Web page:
As executive director, Joslyn oversees the mechanics of the theater: streamlining budgets, spearheading fundraisers, making sure the lights are on and the water’s running. And with a resume that includes the executive director’s spot at the State Theater of Ithaca and the Mansfield Renaissance Theater, the man knows what he’s doing. Show business is just that: half show, half business. If your theater can’t pay the bills, it’s not making any magic. As the foreman of Charlottesville’s community stage, he’s the guy calling the shots. His first major decision? Appointing new artistic director, Julie Hamberg.

4. Steve and Russell Willis Taylor
Director of Second Street Gallery and President and CEO of National Arts Strategies
When we say “power couple,” we don’t mean the kind of folks tethered to their iPhones, wheeling and dealing. No, Steve and Russell Willis Taylor wield their power a bit more, shall we say, artfully. A native of North Yorkshire, England, Steve followed up art school with 22 years in advertising. When he moved to Charlottesville in 2001, he returned to his first love, pursuing interests in photography and art and later serving as director of marketing and communications at the Corcoran Gallery in Washington, D.C. Now, he’s an associate member of The McGuffey Art Center and the director of Second Street Gallery, the first nonprofit community gallery in Central Virginia.

Russell Willis is the President and CEO of National Arts Strategies, a position she’s held for 11 years. She served as director of development of the Chicago Museum of Contemporary Art. Afterwards, she traveled back to England, where she received her education, to work at the English National Opera. She organized its first fundraising department. In Charlottesville, she serves on the advisory board of the Center for Nonprofit Excellence, but still has ties to Britain, where she’s a member of The British Council’s Arts & Creative Economy Advisory Group.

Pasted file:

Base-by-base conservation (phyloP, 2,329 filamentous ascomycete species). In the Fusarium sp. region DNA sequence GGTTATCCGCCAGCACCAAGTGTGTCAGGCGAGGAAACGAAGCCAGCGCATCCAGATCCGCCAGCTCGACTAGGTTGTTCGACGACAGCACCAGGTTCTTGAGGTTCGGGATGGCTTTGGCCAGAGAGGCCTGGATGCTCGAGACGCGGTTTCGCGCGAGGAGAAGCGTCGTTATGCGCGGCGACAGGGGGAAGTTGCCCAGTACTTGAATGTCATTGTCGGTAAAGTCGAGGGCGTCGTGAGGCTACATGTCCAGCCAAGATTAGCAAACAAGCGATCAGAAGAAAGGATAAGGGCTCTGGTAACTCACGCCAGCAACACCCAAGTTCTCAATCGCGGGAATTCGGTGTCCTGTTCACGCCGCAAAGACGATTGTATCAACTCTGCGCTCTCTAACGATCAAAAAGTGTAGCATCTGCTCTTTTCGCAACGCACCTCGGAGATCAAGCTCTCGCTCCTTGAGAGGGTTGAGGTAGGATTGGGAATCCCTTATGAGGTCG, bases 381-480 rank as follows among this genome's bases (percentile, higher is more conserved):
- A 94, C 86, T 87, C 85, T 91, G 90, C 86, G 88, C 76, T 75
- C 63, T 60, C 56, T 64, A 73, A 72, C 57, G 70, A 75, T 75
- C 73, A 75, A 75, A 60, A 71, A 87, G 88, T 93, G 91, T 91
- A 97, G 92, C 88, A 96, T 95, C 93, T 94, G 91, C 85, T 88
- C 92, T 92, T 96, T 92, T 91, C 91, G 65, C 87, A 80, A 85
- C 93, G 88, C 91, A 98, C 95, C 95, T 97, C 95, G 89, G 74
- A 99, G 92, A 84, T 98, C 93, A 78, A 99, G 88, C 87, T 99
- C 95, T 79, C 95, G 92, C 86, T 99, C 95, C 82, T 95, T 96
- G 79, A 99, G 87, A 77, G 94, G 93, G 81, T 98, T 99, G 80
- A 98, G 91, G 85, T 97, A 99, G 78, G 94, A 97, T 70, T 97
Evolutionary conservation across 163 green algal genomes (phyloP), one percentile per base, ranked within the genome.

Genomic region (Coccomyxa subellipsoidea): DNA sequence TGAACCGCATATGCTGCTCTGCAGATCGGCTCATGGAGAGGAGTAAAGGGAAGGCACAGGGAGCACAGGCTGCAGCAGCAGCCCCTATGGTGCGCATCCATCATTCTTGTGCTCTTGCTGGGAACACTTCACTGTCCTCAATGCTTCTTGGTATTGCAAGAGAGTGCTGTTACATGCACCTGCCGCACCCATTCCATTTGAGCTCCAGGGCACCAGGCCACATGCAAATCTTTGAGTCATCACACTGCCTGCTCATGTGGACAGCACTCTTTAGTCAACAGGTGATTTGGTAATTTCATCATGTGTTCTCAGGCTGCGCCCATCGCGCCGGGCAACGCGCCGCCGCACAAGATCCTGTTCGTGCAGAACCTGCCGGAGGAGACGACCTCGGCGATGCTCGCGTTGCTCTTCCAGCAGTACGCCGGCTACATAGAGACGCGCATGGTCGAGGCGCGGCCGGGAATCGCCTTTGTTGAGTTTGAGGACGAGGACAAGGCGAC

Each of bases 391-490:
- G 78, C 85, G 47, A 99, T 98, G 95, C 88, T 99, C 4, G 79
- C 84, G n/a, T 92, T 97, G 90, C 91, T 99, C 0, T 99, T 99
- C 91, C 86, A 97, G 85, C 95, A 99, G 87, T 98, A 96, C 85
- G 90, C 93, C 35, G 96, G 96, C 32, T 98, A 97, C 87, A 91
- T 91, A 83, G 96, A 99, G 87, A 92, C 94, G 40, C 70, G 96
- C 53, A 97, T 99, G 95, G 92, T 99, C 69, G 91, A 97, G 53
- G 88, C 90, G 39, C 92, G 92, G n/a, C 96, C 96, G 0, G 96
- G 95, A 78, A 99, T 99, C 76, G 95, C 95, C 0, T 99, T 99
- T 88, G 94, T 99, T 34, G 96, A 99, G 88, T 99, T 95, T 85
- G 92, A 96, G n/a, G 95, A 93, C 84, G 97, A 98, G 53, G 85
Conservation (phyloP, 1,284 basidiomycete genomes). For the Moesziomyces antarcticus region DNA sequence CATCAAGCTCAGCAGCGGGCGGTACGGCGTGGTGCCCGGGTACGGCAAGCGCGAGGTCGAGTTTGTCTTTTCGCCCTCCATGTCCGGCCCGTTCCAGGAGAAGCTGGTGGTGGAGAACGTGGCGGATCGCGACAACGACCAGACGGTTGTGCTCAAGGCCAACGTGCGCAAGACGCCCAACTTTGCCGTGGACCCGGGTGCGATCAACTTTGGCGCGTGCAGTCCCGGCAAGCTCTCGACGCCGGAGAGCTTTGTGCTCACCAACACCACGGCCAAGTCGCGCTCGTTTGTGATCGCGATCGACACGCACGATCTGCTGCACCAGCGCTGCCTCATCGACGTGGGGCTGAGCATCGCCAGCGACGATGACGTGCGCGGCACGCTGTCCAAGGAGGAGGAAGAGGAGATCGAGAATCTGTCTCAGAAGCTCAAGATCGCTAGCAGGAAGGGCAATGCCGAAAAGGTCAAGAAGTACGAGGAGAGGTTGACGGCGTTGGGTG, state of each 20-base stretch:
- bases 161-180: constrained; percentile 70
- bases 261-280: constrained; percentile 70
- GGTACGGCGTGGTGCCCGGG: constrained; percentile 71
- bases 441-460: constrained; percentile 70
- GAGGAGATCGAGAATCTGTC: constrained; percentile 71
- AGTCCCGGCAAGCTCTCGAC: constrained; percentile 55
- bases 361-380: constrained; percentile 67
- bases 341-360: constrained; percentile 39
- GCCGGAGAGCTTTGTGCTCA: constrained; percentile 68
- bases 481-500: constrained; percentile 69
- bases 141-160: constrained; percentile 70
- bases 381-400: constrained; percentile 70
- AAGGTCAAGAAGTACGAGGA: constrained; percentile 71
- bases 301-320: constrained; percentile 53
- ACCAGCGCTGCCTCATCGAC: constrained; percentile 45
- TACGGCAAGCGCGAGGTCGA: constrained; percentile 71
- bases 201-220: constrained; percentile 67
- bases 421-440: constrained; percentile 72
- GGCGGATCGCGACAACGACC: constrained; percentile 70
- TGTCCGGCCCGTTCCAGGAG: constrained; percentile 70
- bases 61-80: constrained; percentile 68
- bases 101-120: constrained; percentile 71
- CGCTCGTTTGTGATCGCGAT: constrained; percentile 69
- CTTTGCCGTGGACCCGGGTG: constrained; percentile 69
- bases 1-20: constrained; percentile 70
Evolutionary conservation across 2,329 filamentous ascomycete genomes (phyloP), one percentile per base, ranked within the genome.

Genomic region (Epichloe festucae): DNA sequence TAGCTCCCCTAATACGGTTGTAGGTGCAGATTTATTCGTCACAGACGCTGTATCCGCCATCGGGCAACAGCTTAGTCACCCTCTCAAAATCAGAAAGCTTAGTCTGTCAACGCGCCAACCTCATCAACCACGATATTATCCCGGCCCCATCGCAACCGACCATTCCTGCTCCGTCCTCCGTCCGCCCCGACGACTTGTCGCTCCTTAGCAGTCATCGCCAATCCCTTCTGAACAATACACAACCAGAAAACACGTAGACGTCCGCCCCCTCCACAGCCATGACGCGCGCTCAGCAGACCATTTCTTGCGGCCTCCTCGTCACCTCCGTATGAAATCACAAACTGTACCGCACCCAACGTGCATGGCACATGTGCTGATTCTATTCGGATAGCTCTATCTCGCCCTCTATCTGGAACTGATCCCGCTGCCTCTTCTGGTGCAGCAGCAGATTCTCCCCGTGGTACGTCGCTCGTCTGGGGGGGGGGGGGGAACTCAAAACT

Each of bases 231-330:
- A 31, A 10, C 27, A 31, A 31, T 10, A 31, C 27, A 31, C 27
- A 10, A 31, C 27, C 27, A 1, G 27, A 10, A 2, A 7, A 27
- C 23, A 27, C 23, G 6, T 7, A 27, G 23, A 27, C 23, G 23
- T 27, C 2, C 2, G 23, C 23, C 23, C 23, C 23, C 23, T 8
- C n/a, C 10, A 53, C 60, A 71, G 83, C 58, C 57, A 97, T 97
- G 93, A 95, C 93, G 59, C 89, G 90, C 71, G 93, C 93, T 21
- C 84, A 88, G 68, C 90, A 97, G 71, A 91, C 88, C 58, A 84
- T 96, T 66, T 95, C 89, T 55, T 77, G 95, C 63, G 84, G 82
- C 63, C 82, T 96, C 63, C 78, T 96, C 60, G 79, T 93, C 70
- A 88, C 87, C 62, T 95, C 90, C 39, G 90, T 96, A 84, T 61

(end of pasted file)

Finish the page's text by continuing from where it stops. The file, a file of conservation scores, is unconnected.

Andrew Owen (Photo by John Robinson)

5. Andrew Owen
Managing Director of LOOK3: Festival of the Photograph
Talk about immersing yourself in your craft. Local photographer Andrew Owen practically breathes through his lense, constantly exploring his creativity and working to inspire the community as the managing director of LOOK3: Festival of the Photograph, an annual event Owen’s been involved with since its inception in 2006. This year’s three-day fest featured 11 photographers, from Donna Ferrato to Bruce Gilden, and drew crowds—professionals and amateurs welcome!—from in and outside the United States. In the six years since the festival began, it’s become a pretty big deal, earned sponsorship deals with Canon and National Geographic, and redefined the way a community can interact with art photography.


Anthony Restivo (Photo by John Robinson)

Anthony Restivo
Struggling artist, age 24
“If I ruled the world, I would try very hard to shirk the responsibility, because nobody wants an artist ruling the world. I feel that artists would like it very much if everyone else around them lived like artists. I would, to be sure, but we can’t all get up at noon, work very hard at some mediocre but honest attempt at self-expression for three hours, then call it quits.

You would see a total breakdown of infrastructure. No trash pick up, no cops, no road work, no lawn care (I might write a mandate against lawn care). It would be a nightmare, hellish in scope, where the only hats were berets, the only justice poetic, and the only thoughts post-modern.

You’re better off asking Bruce Nauman. He could do it better.”


* An earlier version of this story stated that Jody Kielbasa “initiated” the Adrenaline Film Project. The festival was launched by Richard Herskowitz along with Charlottesville native, filmmaker Jeff Wadlow as part of the 2004 Virginia Film Festival, which was built around the theme “Speed.”

** Also, the Adrenaline Film Project takes place over 72 hours, not 48.